The S&P 500 will plunge 11% by the end of 2022 as 'inflation shock' sparks a recession, Bank of America says
- Stocks are in for a world of pain in 2022 as an inflation-induced
recessioncauses a bear market.
- That's according to Bank of America, which sees the S&P 500 falling below 4,000 later this year.
- "Hawkish Fed now wishes to address issues of wealth inequality & inflation... starts with overvalued
stock market," BofA said.
Investors are in for a world of pain in 2022 as an inflation-induced recession will spark another correction in the stock market, Bank of America said in a Friday note.
"Inflation causes recessions," BofA stated bluntly, and right now, inflation is "out of control," according to the note.
Inflation has been running hot amid renewed demand from consumers as COVID-19 recedes, combined with ongoing supply chain disruptions and a spike in commodity prices due to Russia's invasion of Ukraine. Prices are rising at a pace that has not been seen in over 40 years.
And nearly all prior recessions have been preceded by inflation surges, including in the late 1960's, early 1970's, and in 2008. "Last dominos to drop in terms of recession expectations is higher yields and weaker dollar," BofA explained.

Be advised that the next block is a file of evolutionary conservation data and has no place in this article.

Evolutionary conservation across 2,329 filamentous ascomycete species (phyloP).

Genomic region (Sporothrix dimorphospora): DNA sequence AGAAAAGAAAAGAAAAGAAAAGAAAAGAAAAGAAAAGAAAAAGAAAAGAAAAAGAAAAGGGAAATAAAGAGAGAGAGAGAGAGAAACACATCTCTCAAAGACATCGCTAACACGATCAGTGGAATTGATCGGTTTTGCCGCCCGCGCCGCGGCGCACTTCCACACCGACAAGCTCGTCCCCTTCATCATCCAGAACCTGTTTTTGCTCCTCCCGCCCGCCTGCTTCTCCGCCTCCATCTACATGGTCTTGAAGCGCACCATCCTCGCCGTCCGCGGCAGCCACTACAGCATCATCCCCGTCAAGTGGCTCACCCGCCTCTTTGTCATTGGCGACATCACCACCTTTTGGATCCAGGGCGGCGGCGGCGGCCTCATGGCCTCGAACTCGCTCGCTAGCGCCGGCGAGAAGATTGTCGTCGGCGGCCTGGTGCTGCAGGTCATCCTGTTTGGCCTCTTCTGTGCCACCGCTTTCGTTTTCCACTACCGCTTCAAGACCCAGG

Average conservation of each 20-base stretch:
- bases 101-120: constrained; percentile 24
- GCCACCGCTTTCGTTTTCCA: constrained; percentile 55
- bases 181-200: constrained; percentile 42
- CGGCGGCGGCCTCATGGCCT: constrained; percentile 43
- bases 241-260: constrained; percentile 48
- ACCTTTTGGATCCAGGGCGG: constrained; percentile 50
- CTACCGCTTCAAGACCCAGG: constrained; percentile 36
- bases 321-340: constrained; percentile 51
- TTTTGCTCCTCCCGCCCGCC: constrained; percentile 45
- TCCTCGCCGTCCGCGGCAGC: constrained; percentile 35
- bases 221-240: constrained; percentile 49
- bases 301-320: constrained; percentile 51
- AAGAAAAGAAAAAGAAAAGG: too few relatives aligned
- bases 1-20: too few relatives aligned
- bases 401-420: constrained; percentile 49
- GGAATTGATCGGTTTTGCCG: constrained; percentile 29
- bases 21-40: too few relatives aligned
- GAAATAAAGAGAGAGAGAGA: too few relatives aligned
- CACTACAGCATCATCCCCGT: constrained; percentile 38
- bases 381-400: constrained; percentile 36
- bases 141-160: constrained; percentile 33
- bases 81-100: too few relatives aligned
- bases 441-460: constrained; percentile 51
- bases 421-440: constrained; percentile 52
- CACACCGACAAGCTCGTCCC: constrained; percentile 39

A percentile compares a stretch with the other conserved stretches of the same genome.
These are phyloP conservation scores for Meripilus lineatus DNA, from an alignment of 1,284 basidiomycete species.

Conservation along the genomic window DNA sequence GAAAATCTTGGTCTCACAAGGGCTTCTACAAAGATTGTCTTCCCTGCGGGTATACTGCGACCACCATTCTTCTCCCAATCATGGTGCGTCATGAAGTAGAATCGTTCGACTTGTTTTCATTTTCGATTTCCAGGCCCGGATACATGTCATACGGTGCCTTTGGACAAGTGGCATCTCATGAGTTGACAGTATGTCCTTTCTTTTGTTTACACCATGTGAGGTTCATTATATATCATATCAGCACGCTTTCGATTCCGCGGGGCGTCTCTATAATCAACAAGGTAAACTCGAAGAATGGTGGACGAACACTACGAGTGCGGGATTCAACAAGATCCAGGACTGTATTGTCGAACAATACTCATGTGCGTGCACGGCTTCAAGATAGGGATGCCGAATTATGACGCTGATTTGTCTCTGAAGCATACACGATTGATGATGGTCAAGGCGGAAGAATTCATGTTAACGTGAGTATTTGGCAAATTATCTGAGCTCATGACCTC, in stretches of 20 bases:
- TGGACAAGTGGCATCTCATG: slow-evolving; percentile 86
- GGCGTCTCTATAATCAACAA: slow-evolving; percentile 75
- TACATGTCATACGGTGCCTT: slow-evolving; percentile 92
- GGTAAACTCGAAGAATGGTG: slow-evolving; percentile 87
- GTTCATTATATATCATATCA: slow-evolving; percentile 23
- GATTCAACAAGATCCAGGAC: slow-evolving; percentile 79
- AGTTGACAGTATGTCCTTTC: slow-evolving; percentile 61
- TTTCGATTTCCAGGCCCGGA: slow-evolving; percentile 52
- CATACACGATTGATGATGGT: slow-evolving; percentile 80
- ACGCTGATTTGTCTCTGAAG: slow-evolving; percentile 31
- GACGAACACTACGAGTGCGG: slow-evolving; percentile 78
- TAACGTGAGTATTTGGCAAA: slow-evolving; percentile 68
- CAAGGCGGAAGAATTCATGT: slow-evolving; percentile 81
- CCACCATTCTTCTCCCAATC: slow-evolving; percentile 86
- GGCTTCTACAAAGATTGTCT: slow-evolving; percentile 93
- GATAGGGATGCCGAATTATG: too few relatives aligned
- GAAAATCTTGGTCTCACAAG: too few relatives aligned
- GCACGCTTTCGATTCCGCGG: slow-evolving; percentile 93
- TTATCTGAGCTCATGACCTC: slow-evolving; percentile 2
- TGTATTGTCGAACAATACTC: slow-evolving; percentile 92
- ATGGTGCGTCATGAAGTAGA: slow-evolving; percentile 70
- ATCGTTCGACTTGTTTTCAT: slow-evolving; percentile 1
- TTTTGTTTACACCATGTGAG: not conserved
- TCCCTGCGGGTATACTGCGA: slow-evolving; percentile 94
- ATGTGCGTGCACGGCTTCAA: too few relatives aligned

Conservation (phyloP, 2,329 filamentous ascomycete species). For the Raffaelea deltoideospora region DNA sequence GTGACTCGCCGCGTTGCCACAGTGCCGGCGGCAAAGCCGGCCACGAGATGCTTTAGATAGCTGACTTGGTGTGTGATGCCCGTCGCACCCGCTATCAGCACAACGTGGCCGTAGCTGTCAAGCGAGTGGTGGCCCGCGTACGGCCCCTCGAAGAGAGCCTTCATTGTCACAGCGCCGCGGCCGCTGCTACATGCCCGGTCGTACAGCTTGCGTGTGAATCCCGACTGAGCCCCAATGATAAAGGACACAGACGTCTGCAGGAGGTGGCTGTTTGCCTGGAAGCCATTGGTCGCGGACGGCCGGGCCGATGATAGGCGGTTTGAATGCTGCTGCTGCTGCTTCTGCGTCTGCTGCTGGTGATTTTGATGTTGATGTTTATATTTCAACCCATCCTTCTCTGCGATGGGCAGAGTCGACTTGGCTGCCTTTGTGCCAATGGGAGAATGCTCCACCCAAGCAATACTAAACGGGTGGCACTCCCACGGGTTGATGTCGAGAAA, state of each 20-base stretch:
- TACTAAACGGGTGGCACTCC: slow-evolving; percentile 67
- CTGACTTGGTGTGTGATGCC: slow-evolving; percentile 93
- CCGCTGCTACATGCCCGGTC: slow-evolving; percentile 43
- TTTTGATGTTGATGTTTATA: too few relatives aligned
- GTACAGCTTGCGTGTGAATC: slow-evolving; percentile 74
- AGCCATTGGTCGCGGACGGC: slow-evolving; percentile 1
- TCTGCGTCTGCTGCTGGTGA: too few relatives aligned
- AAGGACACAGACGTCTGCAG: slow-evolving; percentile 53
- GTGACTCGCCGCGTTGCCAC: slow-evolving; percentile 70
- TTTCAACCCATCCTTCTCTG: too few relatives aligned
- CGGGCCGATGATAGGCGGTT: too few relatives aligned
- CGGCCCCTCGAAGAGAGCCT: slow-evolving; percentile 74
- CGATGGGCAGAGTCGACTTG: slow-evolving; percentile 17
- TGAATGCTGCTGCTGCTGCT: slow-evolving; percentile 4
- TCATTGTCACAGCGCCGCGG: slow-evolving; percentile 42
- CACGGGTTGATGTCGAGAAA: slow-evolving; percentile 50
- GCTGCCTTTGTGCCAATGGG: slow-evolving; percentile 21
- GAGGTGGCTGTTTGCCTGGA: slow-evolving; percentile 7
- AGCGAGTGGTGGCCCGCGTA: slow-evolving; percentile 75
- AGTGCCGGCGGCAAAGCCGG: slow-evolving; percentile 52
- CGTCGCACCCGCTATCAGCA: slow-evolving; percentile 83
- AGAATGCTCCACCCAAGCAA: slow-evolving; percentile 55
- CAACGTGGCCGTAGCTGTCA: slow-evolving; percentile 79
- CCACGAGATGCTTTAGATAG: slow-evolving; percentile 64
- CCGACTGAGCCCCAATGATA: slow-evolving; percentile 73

After the "inflation shock" comes the "rates shock," which will ultimately lead to a "recession shock," according to the note. And that recession will cause the S&P 500 to fall below the key 4,000 level by the end of 2022, BofA said, which represents potential downside of 11% from current levels.
Interest rates are top of mind for investors, especially after this week's Federal Reserve minutes, which revealed that the Fed plans to raise interest rates by 50 basis points in May. The minutes also revealed the Fed's plan to reduce its balance sheet by $95 billion per month later this year.
The Fed's balance sheet had ballooned to $9 trillion from pre-pandemic levels of about $4 trillion. "Fed balance sheet of $9 trillion to decline to $6.5 trillion by end of 2023. Quantitative tightening [is the] opposite of quantitative easing [which means] higher bond yields and higher volatility," BofA said.
"Quantitative easing was very bullish [for] financial assets. Quantitative tightening by design will be negative [for] financial assets," BofA explained. The Fed's practice of buying fixed income securities over the past two years was designed to provide liquidity to credit
"[A] new era of belatedly hawkish Fed that suddenly now wishes to address issues of wealth inequality & inflation via monetary policy starts with overvalued stock market," BofA said.
That thinking lines up with former Fed President Bill Dudley, who said in an Op-ed earlier this week that the Fed needs to cause pain in the stock market to help rein in inflation.
"One thing is certain: To be effective, [The Fed] will have to inflict more losses on stock and bond investors than it has so far," Dudley said.
Ultimately, any drawdown in the S&P 500 to new lows this year would serve as significant whiplash for investors, but it would line up with a more than 100-year old bear market indicator that is prompting many traders to get serious about a potential recession: the steep sell-off in transportation stocks, known as Dow Theory.
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